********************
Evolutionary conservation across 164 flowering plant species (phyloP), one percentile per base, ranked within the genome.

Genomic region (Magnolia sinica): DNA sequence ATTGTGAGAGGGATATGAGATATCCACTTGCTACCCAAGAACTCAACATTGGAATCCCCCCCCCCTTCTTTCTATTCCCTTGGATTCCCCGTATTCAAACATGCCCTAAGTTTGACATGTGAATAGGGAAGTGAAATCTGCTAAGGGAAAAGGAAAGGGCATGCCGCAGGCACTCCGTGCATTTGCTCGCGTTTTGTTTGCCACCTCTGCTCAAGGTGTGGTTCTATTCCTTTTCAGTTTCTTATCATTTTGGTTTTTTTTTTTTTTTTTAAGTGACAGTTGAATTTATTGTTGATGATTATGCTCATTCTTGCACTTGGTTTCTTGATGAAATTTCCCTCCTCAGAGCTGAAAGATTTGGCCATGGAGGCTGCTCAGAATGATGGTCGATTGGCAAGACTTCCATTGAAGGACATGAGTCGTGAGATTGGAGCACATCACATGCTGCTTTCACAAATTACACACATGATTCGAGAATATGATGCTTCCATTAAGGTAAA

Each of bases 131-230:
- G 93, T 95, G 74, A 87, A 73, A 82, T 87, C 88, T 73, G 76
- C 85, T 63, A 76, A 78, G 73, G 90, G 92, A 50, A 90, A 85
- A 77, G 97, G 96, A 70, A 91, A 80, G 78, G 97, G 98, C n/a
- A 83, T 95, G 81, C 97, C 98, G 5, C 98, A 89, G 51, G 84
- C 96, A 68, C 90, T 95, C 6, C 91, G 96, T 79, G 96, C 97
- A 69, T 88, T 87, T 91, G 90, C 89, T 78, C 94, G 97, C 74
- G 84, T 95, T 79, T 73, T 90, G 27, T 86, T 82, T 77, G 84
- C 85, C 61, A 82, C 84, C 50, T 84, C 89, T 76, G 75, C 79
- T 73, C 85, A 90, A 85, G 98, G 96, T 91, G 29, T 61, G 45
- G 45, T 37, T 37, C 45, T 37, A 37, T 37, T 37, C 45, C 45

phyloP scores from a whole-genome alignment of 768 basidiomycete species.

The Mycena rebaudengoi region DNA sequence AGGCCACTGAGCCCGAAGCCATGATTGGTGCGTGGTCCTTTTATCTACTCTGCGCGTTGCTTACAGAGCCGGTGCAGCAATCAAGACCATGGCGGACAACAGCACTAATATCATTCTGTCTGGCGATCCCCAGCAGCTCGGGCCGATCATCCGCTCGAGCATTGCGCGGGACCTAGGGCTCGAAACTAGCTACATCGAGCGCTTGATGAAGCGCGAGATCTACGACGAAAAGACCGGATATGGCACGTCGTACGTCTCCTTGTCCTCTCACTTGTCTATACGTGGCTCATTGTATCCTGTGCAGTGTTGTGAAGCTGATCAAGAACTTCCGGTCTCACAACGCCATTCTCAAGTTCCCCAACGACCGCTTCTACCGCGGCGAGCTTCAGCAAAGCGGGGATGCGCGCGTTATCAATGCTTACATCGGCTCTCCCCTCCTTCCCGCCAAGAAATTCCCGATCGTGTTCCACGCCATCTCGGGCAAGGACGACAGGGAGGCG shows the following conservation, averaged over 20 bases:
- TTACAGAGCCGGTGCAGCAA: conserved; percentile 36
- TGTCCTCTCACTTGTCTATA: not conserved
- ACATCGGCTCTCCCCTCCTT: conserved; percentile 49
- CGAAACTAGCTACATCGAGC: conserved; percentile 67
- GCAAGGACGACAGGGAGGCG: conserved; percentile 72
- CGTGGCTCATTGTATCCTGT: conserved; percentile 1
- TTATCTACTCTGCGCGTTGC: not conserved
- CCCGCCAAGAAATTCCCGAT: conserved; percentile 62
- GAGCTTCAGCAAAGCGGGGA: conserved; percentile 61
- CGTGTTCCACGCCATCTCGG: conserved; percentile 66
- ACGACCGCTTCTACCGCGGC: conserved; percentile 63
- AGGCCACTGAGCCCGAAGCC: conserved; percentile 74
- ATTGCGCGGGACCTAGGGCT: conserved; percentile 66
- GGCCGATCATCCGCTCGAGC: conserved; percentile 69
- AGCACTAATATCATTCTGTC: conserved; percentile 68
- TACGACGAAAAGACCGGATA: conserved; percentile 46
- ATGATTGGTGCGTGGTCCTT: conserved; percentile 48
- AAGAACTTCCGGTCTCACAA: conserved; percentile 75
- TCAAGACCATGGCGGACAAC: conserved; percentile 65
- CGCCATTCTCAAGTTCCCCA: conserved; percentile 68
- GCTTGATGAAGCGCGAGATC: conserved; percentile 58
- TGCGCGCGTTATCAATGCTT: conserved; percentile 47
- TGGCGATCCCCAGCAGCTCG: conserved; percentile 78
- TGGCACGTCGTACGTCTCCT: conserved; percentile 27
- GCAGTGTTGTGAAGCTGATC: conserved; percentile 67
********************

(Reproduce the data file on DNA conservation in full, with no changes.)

Evolutionary conservation across 164 flowering plant species (phyloP), one percentile per base, ranked within the genome.

Genomic region (Magnolia sinica): DNA sequence ATTGTGAGAGGGATATGAGATATCCACTTGCTACCCAAGAACTCAACATTGGAATCCCCCCCCCCTTCTTTCTATTCCCTTGGATTCCCCGTATTCAAACATGCCCTAAGTTTGACATGTGAATAGGGAAGTGAAATCTGCTAAGGGAAAAGGAAAGGGCATGCCGCAGGCACTCCGTGCATTTGCTCGCGTTTTGTTTGCCACCTCTGCTCAAGGTGTGGTTCTATTCCTTTTCAGTTTCTTATCATTTTGGTTTTTTTTTTTTTTTTTAAGTGACAGTTGAATTTATTGTTGATGATTATGCTCATTCTTGCACTTGGTTTCTTGATGAAATTTCCCTCCTCAGAGCTGAAAGATTTGGCCATGGAGGCTGCTCAGAATGATGGTCGATTGGCAAGACTTCCATTGAAGGACATGAGTCGTGAGATTGGAGCACATCACATGCTGCTTTCACAAATTACACACATGATTCGAGAATATGATGCTTCCATTAAGGTAAA

Each of bases 131-230:
- G 93, T 95, G 74, A 87, A 73, A 82, T 87, C 88, T 73, G 76
- C 85, T 63, A 76, A 78, G 73, G 90, G 92, A 50, A 90, A 85
- A 77, G 97, G 96, A 70, A 91, A 80, G 78, G 97, G 98, C n/a
- A 83, T 95, G 81, C 97, C 98, G 5, C 98, A 89, G 51, G 84
- C 96, A 68, C 90, T 95, C 6, C 91, G 96, T 79, G 96, C 97
- A 69, T 88, T 87, T 91, G 90, C 89, T 78, C 94, G 97, C 74
- G 84, T 95, T 79, T 73, T 90, G 27, T 86, T 82, T 77, G 84
- C 85, C 61, A 82, C 84, C 50, T 84, C 89, T 76, G 75, C 79
- T 73, C 85, A 90, A 85, G 98, G 96, T 91, G 29, T 61, G 45
- G 45, T 37, T 37, C 45, T 37, A 37, T 37, T 37, C 45, C 45

phyloP scores from a whole-genome alignment of 768 basidiomycete species.

The Mycena rebaudengoi region DNA sequence AGGCCACTGAGCCCGAAGCCATGATTGGTGCGTGGTCCTTTTATCTACTCTGCGCGTTGCTTACAGAGCCGGTGCAGCAATCAAGACCATGGCGGACAACAGCACTAATATCATTCTGTCTGGCGATCCCCAGCAGCTCGGGCCGATCATCCGCTCGAGCATTGCGCGGGACCTAGGGCTCGAAACTAGCTACATCGAGCGCTTGATGAAGCGCGAGATCTACGACGAAAAGACCGGATATGGCACGTCGTACGTCTCCTTGTCCTCTCACTTGTCTATACGTGGCTCATTGTATCCTGTGCAGTGTTGTGAAGCTGATCAAGAACTTCCGGTCTCACAACGCCATTCTCAAGTTCCCCAACGACCGCTTCTACCGCGGCGAGCTTCAGCAAAGCGGGGATGCGCGCGTTATCAATGCTTACATCGGCTCTCCCCTCCTTCCCGCCAAGAAATTCCCGATCGTGTTCCACGCCATCTCGGGCAAGGACGACAGGGAGGCG shows the following conservation, averaged over 20 bases:
- TTACAGAGCCGGTGCAGCAA: conserved; percentile 36
- TGTCCTCTCACTTGTCTATA: not conserved
- ACATCGGCTCTCCCCTCCTT: conserved; percentile 49
- CGAAACTAGCTACATCGAGC: conserved; percentile 67
- GCAAGGACGACAGGGAGGCG: conserved; percentile 72
- CGTGGCTCATTGTATCCTGT: conserved; percentile 1
- TTATCTACTCTGCGCGTTGC: not conserved
- CCCGCCAAGAAATTCCCGAT: conserved; percentile 62
- GAGCTTCAGCAAAGCGGGGA: conserved; percentile 61
- CGTGTTCCACGCCATCTCGG: conserved; percentile 66
- ACGACCGCTTCTACCGCGGC: conserved; percentile 63
- AGGCCACTGAGCCCGAAGCC: conserved; percentile 74
- ATTGCGCGGGACCTAGGGCT: conserved; percentile 66
- GGCCGATCATCCGCTCGAGC: conserved; percentile 69
- AGCACTAATATCATTCTGTC: conserved; percentile 68
- TACGACGAAAAGACCGGATA: conserved; percentile 46
- ATGATTGGTGCGTGGTCCTT: conserved; percentile 48
- AAGAACTTCCGGTCTCACAA: conserved; percentile 75
- TCAAGACCATGGCGGACAAC: conserved; percentile 65
- CGCCATTCTCAAGTTCCCCA: conserved; percentile 68
- GCTTGATGAAGCGCGAGATC: conserved; percentile 58
- TGCGCGCGTTATCAATGCTT: conserved; percentile 47
- TGGCGATCCCCAGCAGCTCG: conserved; percentile 78
- TGGCACGTCGTACGTCTCCT: conserved; percentile 27
- GCAGTGTTGTGAAGCTGATC: conserved; percentile 67